Snapshot Grid for World/EU - Highest Point Reached

Charlie Winger's Ascents by Year/Place

Links for other Grid Types:Use Meters Color Ranges
  Highest Peak Climbed    Most Prominent Peak Climbed    Most Isolated Peak Climbed    Most Vertical Gain Hiked    Highest Climber-Defined Quality    Top Ascents in all Categories  
Links for other Regional Divisions:
  Western USA - States    Eastern USA - States    North America/World Hybrid    Europe - Countries    


YearScandAlpsE EuropeN AmericaS AmericaAfricaAust-Ocean
0Δ GaldhøpiggenΔ ZugspitzeΔ ElbrusΔ OrizabaΔ AconcaguaΔ KilimanjaroΔ Kosciuszko
1975   Δ Elbert   
1976   Δ Massive   
1977   Δ Antero   
1978   Δ Blanca   
1979   Δ Uncompahgre   
1980   Δ Crestone   
1981   Δ Harvard   
1984   Δ Denali   
1985   Δ White Mountain   
1986   Δ Whitney   
1989   Δ Williamson   
1990   Δ LeConte   
1991   Δ Barnard   
1992   Δ Cloudripper   
1994   Δ Winchell   
1995   Δ Morgan   
1996   Δ Gannett   
1997   Δ North Eolus   
1998   Δ Irvine   
1999   Δ University   
2000   Δ Crestone Peak-E Pk   
2001   Δ Dubois   
2002   Δ Pinchot   
2003   Δ West Spanish   
2004   Δ Eccentric Benchmark   
2005   Δ Goddard   
2006   Δ Little Costilla   
2007   Δ Mauna Loa   
2008   Δ Ruby Dome-E Pk   
2009   Δ Griffith   
2010   Δ Trapper   
2011   Δ Moriah   
2012   Δ Haystack   
2013   Δ Jeff Davis   
2014   Δ Reconnoiter   
2015   Δ Sill   
2016   Δ Jura Knob   
YearScandAlpsE EuropeN AmericaS AmericaAfricaAust-Ocean


Legend for Color Coding

20,000 feet or more
14,000 to 19,999 feet
10,000 to 13,999 feet
5,000 to 9,999 feet
2,000 to 4,999 feet
Below 2,000 ft

About the Snapshot Year-Month Grid

General Considerations:

  • "-X" after a peak name means an unsuccessful ascent, for example "Rainier-X".
  • A parenthetical name is a non-summit goal hike, for example, "(Snow Lake Hike)" or "(Rainier)".
  • The Δ triangle symbol is a hyperlink to the detailed Ascent Page for that ascent. The peak name is a link to the Peak Page for that peak.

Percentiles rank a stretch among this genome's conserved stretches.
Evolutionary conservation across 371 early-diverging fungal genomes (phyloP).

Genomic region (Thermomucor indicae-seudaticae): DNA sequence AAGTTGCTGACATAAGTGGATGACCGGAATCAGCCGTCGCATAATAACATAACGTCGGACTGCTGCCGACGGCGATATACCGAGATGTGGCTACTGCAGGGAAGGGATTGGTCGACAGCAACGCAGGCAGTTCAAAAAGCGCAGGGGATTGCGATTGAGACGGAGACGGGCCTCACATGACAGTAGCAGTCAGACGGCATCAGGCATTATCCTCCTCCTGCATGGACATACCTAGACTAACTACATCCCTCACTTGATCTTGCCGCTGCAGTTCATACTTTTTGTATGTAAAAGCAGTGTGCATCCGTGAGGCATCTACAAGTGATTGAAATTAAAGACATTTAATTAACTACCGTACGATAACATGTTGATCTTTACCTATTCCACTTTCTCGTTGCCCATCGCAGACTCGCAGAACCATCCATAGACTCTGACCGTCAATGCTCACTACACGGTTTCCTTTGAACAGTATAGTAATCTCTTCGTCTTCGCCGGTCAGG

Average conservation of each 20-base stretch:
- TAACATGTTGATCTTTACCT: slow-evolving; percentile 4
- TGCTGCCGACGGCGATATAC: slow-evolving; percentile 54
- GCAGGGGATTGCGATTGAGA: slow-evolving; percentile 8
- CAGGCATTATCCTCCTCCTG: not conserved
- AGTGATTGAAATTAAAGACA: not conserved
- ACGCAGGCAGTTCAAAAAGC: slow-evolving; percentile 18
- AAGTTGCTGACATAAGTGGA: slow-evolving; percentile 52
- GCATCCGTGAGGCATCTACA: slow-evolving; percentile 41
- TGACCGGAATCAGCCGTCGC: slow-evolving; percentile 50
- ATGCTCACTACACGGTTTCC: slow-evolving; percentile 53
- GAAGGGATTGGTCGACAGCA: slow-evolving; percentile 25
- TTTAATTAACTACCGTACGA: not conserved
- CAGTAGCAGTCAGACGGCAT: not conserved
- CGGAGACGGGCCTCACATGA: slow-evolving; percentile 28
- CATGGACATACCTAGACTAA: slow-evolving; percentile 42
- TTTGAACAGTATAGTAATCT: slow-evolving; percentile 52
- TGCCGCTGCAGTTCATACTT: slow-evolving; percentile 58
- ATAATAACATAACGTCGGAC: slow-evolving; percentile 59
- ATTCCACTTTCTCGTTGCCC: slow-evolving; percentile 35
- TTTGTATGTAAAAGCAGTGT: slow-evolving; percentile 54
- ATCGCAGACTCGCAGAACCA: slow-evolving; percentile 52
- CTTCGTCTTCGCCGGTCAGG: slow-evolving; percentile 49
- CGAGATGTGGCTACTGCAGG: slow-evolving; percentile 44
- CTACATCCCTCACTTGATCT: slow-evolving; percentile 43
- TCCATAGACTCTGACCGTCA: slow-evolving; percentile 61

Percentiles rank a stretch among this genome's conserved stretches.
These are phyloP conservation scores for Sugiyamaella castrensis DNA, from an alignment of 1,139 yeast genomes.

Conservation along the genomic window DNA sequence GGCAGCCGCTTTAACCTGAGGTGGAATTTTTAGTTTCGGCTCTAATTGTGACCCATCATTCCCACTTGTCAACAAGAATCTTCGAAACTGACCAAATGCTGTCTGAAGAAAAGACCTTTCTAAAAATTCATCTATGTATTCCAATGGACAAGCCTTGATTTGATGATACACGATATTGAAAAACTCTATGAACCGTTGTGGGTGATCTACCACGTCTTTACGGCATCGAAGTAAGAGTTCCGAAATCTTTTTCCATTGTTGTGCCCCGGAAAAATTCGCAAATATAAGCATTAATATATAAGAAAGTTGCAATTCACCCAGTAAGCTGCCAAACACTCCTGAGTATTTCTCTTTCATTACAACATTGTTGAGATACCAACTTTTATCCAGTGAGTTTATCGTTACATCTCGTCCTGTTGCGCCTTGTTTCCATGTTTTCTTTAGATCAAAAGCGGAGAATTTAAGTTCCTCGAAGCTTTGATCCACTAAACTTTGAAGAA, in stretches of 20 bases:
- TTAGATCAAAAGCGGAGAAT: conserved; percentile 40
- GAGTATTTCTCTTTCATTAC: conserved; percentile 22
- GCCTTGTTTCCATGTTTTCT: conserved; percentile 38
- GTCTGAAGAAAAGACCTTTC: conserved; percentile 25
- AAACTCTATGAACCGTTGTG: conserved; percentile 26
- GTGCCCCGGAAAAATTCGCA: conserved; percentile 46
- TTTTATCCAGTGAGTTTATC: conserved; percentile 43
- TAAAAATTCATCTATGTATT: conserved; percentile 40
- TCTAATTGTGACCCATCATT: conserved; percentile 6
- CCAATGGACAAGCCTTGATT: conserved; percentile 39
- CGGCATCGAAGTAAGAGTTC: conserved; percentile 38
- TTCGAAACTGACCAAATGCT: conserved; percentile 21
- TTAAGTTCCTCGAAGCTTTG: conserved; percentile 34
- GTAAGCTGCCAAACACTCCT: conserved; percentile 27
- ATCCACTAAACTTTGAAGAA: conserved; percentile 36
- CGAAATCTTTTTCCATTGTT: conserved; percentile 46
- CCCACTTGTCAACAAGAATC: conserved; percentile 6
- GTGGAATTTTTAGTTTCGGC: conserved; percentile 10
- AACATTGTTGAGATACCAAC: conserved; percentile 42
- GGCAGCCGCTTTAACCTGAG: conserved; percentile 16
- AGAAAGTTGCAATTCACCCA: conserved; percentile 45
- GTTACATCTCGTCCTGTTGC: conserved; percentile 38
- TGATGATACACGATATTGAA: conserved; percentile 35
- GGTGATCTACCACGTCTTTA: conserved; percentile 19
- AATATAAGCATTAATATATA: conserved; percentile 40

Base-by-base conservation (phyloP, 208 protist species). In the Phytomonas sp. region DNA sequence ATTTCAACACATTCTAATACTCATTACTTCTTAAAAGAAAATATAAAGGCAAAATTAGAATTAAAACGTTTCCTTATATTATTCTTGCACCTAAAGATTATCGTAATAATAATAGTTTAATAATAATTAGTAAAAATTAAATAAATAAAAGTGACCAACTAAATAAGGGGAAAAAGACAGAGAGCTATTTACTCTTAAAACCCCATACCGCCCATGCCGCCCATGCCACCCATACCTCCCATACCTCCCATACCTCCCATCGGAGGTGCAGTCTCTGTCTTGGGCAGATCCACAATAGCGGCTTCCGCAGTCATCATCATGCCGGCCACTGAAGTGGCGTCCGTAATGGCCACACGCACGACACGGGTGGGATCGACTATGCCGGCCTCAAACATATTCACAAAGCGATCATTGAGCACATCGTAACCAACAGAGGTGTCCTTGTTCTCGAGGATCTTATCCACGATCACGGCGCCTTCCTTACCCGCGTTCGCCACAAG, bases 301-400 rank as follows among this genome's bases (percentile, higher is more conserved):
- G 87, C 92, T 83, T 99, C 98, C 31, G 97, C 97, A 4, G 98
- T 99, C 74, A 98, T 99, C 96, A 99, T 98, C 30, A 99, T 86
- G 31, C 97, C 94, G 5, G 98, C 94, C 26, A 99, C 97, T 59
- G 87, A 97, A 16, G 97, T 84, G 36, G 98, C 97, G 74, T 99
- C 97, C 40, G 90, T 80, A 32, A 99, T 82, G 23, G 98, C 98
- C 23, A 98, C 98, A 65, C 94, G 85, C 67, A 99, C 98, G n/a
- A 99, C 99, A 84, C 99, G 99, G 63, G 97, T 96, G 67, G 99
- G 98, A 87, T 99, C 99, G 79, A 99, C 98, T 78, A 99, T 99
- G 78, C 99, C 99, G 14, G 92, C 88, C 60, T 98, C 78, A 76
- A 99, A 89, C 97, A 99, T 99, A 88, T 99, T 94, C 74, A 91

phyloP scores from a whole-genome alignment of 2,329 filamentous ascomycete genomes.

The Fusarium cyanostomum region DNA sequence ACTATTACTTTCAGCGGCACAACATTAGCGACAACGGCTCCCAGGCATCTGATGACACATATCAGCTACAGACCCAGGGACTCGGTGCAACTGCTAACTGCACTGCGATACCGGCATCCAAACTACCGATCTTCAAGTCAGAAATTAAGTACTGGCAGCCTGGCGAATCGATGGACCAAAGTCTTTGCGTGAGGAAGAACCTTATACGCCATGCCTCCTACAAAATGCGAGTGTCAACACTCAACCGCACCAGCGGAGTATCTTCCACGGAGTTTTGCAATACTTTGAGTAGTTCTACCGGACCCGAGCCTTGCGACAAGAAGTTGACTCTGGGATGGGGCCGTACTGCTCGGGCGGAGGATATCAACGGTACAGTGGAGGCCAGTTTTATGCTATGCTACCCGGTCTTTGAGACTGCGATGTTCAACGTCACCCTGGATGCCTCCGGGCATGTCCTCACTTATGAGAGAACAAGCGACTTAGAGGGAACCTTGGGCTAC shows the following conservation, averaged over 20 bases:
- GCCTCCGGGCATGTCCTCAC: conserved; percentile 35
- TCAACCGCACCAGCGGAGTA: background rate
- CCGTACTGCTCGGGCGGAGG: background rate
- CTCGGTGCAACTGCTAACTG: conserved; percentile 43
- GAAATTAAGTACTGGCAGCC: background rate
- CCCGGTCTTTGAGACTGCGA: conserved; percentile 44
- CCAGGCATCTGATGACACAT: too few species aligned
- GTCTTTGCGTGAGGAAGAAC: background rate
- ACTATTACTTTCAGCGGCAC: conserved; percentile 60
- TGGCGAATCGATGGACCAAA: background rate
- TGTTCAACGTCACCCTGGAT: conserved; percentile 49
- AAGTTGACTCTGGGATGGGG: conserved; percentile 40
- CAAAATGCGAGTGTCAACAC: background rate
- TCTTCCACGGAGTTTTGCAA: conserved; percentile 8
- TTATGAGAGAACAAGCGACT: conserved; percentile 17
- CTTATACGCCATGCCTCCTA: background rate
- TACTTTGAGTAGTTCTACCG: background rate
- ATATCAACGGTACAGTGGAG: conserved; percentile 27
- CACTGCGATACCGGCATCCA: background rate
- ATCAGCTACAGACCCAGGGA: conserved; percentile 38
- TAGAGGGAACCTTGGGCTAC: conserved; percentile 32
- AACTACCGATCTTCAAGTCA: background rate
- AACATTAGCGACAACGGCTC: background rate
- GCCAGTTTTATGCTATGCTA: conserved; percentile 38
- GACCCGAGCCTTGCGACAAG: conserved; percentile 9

• The color of the cell shows how high, prominent, isolated, or high-quality the peak/ascent is, and the color ranges are shown in the legend to the left.
  • If the color is based on altitude, prominence, or vertical gain, you can switch between meters-based ranges or feet-based ranges. These are set up to be generally equivalent.

This grid comes in seven "flavors", each one showing a different "top" peak for a month. The flavors or categories are:

  1. Highest Point Reached. Can be an unsucessful attempt or non-summit goal hike.
  2. Highest Peak Climbed. Sometimes not the same as highest point, if that point was an unsuccessful ascent or a non-summit goal hike.
  3. Most Prominent Peak climbed. Note that many peaks in the database do not yet have a prominence value.
  4. Most Isolated Peak climbed. Isolation values may not be 100% accurate, since most are cacluated to nearest higher peak in the database.
  5. Peak with most vertical gain hiked. Note that many climbers do not enter vertical gain information on their ascents. Also, if several summits are grouped in a "trip", then the total gain for all ascents in that trip is assigned to the trip high point.
  6. Peak with the highest "Quality" value--this is a subjective number from 1-10 given by the climber. Note that many climbers have not given any of their ascents quality numbers.
  7. Finally, "Top Ascents in All Categories", which shows, for each month, the unique peaks from all the 6 other categories. In many cases, one or two peaks will be the leader in the 6 categories, since often the highest peak climbed for a month is also the highest point reached, the most prominent peak, and the one with the most gain. But in some cases several peaks may appear for a month.

Notes on Regions:

  • "UK/NW Eur" includes The UK, Ireland, and the area north and west of the Pyrennes and Alps.
  • "Iberia" includes all of the Pyrneees.
  • "ME-Ind-CAs" includes the Middle East, Indian Subcontinent, Greater Himalaya, and Central Asia.
  • "Asia E + SE" includes East Asia, Southeast Asia, the Malay Archipelago, and Siberia.

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